Sunday, October 28, 2012

Hurricane Sandy

So you know it's real when Friday morning the men begin to gather on the dock. They're pointing to the high buildings surrounding the basin, discussing which way the wind will clock, how high the storm surge should be. Then they begin pointing to their boats and the cleats and pilings around the basin. A plan is formed.

Next thing you know they've launched the dinghies and started weaving what looks like a giant macramé project. Lines are snaking back and forth between the boats and the docks opposite.

The issue for us is not the winds. We're only getting the edge of the storm and we're also surrounded by numerous high buildings which will block much of the strong winds. The issue is the storm surge - how high will it go?

The pilings on the Portsmouth municipal basins are not terribly high - we measured not quite 5 feet above MHW for the ones beside our boat. The ones on the other three sides are about a foot lower. The predictions for the area are for the surge to be 4 feet, not much leeway. The key is to ensure your boat stays tied to the dock while also not being damaged by the dock pilings. The worst case scenario is the surge bringing the boat above the pilings and the wind pushing you onto them. Big holes in the bottom of a boat are a bad thing.

These are the same pilings as above at the first high tide with Sandy's surge beginning. The next two tides will be even higher.

So we and the crews of the four sailboats sharing this square basin with us spent 2 days snaking lines back and forth across the basin to keep all the boats suspended a safe distance from the docks.

Friday we decided to take a walk to the grocery store for some final provisions. We estimated it was about 1.5 miles and knowing we'd be spending the next few days onboard thought the walk would feel good. What we didn't anticipate is the pouring rain that would come as we started back. A kind soul stopped to pick us up. "I saw you in the grocery store and knew you where on a boat," he said. Still deciding if that was an insult or compliment but appreciated his kindness nonetheless.

We've since had several folks stop by the boat to offer provisioning rides and to see if we were alright. Both the owners of Skipjack Nautical Wares and an ActiveCaptain user living in Portsmouth have even invited us to stay with them if things get bad.

The more I live this life the more I believe in the goodness of people.

Friday afternoon we heard the Navy had decided to send the ships in Norfolk out to sea to better weather the storm. I was below near dusk when the sky seemed to go black. Rushing above I saw a massive Navy ship passing us blocking the remaining sun.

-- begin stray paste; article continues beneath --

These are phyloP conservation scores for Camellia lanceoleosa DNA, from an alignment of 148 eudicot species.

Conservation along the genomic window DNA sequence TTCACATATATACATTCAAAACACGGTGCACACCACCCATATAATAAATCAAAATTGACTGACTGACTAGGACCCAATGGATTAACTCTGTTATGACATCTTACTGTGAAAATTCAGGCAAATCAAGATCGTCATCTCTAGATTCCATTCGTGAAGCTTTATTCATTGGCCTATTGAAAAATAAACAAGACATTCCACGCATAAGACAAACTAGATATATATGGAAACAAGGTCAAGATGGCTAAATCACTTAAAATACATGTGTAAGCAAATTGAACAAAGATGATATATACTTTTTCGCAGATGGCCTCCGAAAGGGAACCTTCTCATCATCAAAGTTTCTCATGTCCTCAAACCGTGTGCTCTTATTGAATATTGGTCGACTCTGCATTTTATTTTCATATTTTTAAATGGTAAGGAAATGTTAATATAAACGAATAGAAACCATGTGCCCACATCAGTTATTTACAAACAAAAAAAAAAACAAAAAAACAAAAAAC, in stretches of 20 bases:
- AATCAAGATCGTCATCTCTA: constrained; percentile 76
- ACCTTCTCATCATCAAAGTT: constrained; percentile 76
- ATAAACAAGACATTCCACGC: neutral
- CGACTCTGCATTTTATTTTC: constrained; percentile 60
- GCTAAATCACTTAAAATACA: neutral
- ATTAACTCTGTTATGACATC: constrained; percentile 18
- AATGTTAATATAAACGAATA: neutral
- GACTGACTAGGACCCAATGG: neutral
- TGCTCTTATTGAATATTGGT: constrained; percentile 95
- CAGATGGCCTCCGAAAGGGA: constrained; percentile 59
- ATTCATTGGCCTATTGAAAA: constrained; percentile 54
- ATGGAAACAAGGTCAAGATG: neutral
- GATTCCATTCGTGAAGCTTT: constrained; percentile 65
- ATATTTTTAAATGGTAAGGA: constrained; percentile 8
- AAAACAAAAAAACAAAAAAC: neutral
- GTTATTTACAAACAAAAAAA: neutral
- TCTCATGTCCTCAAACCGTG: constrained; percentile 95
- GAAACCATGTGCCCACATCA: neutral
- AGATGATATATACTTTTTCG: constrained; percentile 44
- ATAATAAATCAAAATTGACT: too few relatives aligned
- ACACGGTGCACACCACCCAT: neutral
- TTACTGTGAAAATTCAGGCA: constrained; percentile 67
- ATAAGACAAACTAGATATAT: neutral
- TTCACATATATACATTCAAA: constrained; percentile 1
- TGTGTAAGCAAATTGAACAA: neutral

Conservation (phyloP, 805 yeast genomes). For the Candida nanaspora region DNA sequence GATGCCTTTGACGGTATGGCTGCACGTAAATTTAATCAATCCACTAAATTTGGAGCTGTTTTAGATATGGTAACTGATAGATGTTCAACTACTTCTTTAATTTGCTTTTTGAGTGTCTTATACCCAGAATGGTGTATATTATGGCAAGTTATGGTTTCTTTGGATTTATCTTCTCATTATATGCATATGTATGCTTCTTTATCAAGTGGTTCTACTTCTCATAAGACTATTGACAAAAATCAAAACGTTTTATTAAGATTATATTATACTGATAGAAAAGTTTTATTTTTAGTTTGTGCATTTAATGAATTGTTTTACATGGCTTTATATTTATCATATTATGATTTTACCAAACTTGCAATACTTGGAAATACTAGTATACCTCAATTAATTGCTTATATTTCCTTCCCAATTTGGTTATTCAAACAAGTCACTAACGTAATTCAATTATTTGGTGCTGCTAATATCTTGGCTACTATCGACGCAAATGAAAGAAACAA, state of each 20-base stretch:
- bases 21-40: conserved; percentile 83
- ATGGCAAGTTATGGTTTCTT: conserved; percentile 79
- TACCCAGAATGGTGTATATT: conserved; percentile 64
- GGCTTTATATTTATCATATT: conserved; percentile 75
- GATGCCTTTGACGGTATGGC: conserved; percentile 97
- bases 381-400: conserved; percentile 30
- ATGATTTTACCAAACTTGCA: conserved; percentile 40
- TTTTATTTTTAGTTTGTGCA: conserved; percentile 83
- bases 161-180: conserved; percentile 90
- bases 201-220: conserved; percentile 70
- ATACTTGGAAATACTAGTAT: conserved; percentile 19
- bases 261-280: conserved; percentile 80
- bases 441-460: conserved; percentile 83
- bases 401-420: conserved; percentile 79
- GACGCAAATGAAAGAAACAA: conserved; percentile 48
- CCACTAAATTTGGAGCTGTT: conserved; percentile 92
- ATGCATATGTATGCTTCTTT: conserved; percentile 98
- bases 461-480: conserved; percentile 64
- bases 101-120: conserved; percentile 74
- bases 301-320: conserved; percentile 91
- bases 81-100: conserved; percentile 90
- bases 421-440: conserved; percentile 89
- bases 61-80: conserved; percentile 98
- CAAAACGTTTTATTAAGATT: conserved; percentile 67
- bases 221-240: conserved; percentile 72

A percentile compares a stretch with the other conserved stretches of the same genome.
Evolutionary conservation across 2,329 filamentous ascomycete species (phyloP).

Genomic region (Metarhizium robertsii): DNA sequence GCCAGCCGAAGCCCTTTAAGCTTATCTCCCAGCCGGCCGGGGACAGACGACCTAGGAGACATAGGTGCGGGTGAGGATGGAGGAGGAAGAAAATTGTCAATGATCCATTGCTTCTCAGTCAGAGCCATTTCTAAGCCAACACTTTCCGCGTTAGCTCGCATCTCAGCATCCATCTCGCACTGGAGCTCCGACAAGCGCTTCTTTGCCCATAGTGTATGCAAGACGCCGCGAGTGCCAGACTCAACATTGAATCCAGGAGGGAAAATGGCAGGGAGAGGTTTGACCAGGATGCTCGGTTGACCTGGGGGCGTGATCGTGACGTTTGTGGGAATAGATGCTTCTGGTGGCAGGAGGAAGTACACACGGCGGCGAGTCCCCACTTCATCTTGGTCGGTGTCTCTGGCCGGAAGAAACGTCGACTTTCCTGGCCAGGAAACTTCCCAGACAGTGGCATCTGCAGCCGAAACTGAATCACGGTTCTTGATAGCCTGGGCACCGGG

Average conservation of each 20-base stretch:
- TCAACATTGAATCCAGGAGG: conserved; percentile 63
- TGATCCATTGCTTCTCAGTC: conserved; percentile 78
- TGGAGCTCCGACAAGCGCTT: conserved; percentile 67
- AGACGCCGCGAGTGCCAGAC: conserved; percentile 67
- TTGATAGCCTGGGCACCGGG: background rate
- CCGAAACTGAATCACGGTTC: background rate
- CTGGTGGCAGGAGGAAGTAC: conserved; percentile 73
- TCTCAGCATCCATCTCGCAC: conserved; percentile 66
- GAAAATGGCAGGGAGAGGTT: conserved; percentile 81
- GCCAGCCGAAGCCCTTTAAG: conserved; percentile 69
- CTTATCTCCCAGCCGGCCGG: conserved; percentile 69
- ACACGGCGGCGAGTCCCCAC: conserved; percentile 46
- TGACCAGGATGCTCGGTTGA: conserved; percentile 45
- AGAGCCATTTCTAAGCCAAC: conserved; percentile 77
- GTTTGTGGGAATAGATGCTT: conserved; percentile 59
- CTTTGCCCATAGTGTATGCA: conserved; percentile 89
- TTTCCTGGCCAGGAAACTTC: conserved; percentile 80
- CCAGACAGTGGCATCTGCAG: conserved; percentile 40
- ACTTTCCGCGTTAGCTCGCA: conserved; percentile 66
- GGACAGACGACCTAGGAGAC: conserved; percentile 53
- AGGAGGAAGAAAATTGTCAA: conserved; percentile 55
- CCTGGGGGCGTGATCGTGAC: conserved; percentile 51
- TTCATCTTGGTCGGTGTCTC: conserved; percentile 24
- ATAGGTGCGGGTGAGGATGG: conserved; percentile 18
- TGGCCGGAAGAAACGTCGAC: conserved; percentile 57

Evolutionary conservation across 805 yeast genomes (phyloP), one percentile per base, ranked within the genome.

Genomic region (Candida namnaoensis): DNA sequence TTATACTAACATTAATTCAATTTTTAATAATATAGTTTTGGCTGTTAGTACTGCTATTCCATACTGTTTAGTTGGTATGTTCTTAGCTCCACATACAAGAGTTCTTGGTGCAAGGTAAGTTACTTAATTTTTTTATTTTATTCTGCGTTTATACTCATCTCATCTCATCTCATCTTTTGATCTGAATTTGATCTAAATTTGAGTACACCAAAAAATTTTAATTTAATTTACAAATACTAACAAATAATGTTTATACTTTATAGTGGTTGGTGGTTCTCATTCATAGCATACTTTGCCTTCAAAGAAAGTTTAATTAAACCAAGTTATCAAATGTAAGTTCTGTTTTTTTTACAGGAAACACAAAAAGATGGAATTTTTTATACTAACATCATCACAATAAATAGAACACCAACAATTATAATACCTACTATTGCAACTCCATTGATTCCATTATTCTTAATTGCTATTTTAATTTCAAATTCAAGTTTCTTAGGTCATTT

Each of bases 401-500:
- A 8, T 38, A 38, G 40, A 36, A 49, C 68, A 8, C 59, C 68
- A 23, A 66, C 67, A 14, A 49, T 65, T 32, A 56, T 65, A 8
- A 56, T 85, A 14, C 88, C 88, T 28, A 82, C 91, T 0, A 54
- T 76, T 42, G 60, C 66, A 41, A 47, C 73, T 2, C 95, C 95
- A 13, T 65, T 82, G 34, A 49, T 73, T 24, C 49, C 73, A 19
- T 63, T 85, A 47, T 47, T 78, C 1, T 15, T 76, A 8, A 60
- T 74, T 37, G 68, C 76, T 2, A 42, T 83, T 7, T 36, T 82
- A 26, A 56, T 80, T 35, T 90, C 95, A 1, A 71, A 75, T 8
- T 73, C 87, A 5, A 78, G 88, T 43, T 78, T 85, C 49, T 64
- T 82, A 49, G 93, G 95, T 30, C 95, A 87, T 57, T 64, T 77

By Saturday afternoon Jeff had snaked a final line across the basin and used our block-n-tackle to pull our anchor chain tight to a piling across the way. The boat is now too far from the dock for me to reach shore so I settled in for the duration. Dyna and Dylan settled in too but still remain in full storm watch mode.

There is a flock of ducks - or whatever you called a bunch of them - who have settled into the basin also. This reminds me of a saying I've heard to follow ducks in foul weather as they will seek the safest spot. I hope it is true!

We awoke this morning to a near high tide, noting the water was about a foot from the top of the shorter pilings across from us. We expect those to be under water for tomorrow morning's even higher tide. We have 2 more tides to watch. Tonight's around 9 and then the worst one tomorrow morning around 9:30. The second one will coincide with the wind pushing us towards the dock - not a good combination. We're counting on our lines and chain to hold us.

We have deployed every fender and line on the boat. The bimini is down. All loose items have been stowed or lashed down. The dinghy is in the water should we need to leave the boat. The larder is full and we have plenty of "puppy chow." And last time we checked we could still get the news on the TV.

We keep getting calls and emails asking us if we're in a good spot. We'll let you know on Tuesday.


Jim B said...

Thanks for the update. I know I'm not the only one who has been wondering about you guys.
Please keep us posted as much as you can and Good Luck!

Stephanie said...

We're thinking of you and praying for safety. Every once in a while, this boating life can suck, but later on you'll laugh about it! Hang in there!

Unknown said...

We are grateful to have an update. You have been in our thoughts and prayers and will continue so. We are in Slade Creek off Pungo River at anchor with 4 others. Two hour watches and 2 anchors holding well so far. Not quite what we expected for our 1st time but it is what it is! We will continue to think of you and the pups and know we'll catch up a bit farther south!!! :) Elaine & Kawrence S/V Elle & I